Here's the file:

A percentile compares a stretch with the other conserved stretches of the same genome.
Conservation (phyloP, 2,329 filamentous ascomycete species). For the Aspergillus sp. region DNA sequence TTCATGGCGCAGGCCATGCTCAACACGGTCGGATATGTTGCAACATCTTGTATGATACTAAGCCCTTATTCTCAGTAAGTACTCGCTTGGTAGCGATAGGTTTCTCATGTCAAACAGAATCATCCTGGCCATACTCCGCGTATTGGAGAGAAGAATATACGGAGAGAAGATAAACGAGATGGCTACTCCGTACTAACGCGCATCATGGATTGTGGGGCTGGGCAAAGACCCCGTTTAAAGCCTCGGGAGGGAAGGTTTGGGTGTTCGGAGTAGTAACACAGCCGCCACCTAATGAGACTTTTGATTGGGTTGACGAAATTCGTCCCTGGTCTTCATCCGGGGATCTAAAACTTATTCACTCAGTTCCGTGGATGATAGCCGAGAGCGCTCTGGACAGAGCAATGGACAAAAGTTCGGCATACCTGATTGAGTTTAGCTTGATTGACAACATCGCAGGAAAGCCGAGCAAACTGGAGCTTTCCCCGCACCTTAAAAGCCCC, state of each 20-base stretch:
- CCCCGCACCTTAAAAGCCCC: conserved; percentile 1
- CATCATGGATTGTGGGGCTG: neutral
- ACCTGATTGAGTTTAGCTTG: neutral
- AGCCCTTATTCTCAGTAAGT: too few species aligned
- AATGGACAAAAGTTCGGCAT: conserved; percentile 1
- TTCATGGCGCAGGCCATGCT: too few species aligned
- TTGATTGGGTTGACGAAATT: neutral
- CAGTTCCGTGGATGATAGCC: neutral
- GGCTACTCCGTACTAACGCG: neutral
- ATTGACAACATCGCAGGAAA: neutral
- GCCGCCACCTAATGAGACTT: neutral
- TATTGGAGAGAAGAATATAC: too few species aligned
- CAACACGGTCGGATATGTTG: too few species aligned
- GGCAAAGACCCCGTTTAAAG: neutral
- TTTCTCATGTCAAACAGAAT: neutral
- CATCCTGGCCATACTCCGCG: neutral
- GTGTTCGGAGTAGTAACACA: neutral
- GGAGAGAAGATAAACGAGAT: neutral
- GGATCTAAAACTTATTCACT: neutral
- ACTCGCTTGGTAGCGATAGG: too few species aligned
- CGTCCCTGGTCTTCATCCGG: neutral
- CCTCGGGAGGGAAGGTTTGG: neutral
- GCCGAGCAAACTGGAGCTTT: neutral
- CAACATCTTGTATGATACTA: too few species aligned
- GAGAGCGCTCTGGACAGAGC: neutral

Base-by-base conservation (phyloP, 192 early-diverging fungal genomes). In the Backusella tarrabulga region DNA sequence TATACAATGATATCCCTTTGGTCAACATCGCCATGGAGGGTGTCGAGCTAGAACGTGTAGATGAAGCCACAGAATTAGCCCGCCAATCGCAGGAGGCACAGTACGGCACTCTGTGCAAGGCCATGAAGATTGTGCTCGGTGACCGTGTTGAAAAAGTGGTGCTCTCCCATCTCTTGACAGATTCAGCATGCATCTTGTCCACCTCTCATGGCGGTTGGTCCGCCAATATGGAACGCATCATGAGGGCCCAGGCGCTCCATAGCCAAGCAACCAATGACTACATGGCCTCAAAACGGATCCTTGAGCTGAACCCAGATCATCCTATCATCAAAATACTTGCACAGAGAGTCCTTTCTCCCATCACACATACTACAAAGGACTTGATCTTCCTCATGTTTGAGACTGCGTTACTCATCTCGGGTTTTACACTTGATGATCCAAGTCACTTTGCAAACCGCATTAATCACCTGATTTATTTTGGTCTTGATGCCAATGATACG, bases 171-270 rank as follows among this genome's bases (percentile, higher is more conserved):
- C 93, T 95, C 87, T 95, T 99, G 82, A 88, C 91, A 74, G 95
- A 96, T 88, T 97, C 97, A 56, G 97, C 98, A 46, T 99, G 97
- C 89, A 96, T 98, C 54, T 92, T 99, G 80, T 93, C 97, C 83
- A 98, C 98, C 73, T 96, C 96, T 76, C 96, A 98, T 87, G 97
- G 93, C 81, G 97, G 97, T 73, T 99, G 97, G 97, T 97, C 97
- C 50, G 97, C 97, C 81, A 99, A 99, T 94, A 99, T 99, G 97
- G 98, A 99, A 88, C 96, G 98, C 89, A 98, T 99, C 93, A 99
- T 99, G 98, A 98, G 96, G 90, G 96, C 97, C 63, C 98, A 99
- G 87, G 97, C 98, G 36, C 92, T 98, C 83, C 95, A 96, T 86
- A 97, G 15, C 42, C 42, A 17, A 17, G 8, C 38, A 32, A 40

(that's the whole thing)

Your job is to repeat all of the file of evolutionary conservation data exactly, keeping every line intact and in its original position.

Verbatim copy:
A percentile compares a stretch with the other conserved stretches of the same genome.
Conservation (phyloP, 2,329 filamentous ascomycete species). For the Aspergillus sp. region DNA sequence TTCATGGCGCAGGCCATGCTCAACACGGTCGGATATGTTGCAACATCTTGTATGATACTAAGCCCTTATTCTCAGTAAGTACTCGCTTGGTAGCGATAGGTTTCTCATGTCAAACAGAATCATCCTGGCCATACTCCGCGTATTGGAGAGAAGAATATACGGAGAGAAGATAAACGAGATGGCTACTCCGTACTAACGCGCATCATGGATTGTGGGGCTGGGCAAAGACCCCGTTTAAAGCCTCGGGAGGGAAGGTTTGGGTGTTCGGAGTAGTAACACAGCCGCCACCTAATGAGACTTTTGATTGGGTTGACGAAATTCGTCCCTGGTCTTCATCCGGGGATCTAAAACTTATTCACTCAGTTCCGTGGATGATAGCCGAGAGCGCTCTGGACAGAGCAATGGACAAAAGTTCGGCATACCTGATTGAGTTTAGCTTGATTGACAACATCGCAGGAAAGCCGAGCAAACTGGAGCTTTCCCCGCACCTTAAAAGCCCC, state of each 20-base stretch:
- CCCCGCACCTTAAAAGCCCC: conserved; percentile 1
- CATCATGGATTGTGGGGCTG: neutral
- ACCTGATTGAGTTTAGCTTG: neutral
- AGCCCTTATTCTCAGTAAGT: too few species aligned
- AATGGACAAAAGTTCGGCAT: conserved; percentile 1
- TTCATGGCGCAGGCCATGCT: too few species aligned
- TTGATTGGGTTGACGAAATT: neutral
- CAGTTCCGTGGATGATAGCC: neutral
- GGCTACTCCGTACTAACGCG: neutral
- ATTGACAACATCGCAGGAAA: neutral
- GCCGCCACCTAATGAGACTT: neutral
- TATTGGAGAGAAGAATATAC: too few species aligned
- CAACACGGTCGGATATGTTG: too few species aligned
- GGCAAAGACCCCGTTTAAAG: neutral
- TTTCTCATGTCAAACAGAAT: neutral
- CATCCTGGCCATACTCCGCG: neutral
- GTGTTCGGAGTAGTAACACA: neutral
- GGAGAGAAGATAAACGAGAT: neutral
- GGATCTAAAACTTATTCACT: neutral
- ACTCGCTTGGTAGCGATAGG: too few species aligned
- CGTCCCTGGTCTTCATCCGG: neutral
- CCTCGGGAGGGAAGGTTTGG: neutral
- GCCGAGCAAACTGGAGCTTT: neutral
- CAACATCTTGTATGATACTA: too few species aligned
- GAGAGCGCTCTGGACAGAGC: neutral

Base-by-base conservation (phyloP, 192 early-diverging fungal genomes). In the Backusella tarrabulga region DNA sequence TATACAATGATATCCCTTTGGTCAACATCGCCATGGAGGGTGTCGAGCTAGAACGTGTAGATGAAGCCACAGAATTAGCCCGCCAATCGCAGGAGGCACAGTACGGCACTCTGTGCAAGGCCATGAAGATTGTGCTCGGTGACCGTGTTGAAAAAGTGGTGCTCTCCCATCTCTTGACAGATTCAGCATGCATCTTGTCCACCTCTCATGGCGGTTGGTCCGCCAATATGGAACGCATCATGAGGGCCCAGGCGCTCCATAGCCAAGCAACCAATGACTACATGGCCTCAAAACGGATCCTTGAGCTGAACCCAGATCATCCTATCATCAAAATACTTGCACAGAGAGTCCTTTCTCCCATCACACATACTACAAAGGACTTGATCTTCCTCATGTTTGAGACTGCGTTACTCATCTCGGGTTTTACACTTGATGATCCAAGTCACTTTGCAAACCGCATTAATCACCTGATTTATTTTGGTCTTGATGCCAATGATACG, bases 171-270 rank as follows among this genome's bases (percentile, higher is more conserved):
- C 93, T 95, C 87, T 95, T 99, G 82, A 88, C 91, A 74, G 95
- A 96, T 88, T 97, C 97, A 56, G 97, C 98, A 46, T 99, G 97
- C 89, A 96, T 98, C 54, T 92, T 99, G 80, T 93, C 97, C 83
- A 98, C 98, C 73, T 96, C 96, T 76, C 96, A 98, T 87, G 97
- G 93, C 81, G 97, G 97, T 73, T 99, G 97, G 97, T 97, C 97
- C 50, G 97, C 97, C 81, A 99, A 99, T 94, A 99, T 99, G 97
- G 98, A 99, A 88, C 96, G 98, C 89, A 98, T 99, C 93, A 99
- T 99, G 98, A 98, G 96, G 90, G 96, C 97, C 63, C 98, A 99
- G 87, G 97, C 98, G 36, C 92, T 98, C 83, C 95, A 96, T 86
- A 97, G 15, C 42, C 42, A 17, A 17, G 8, C 38, A 32, A 40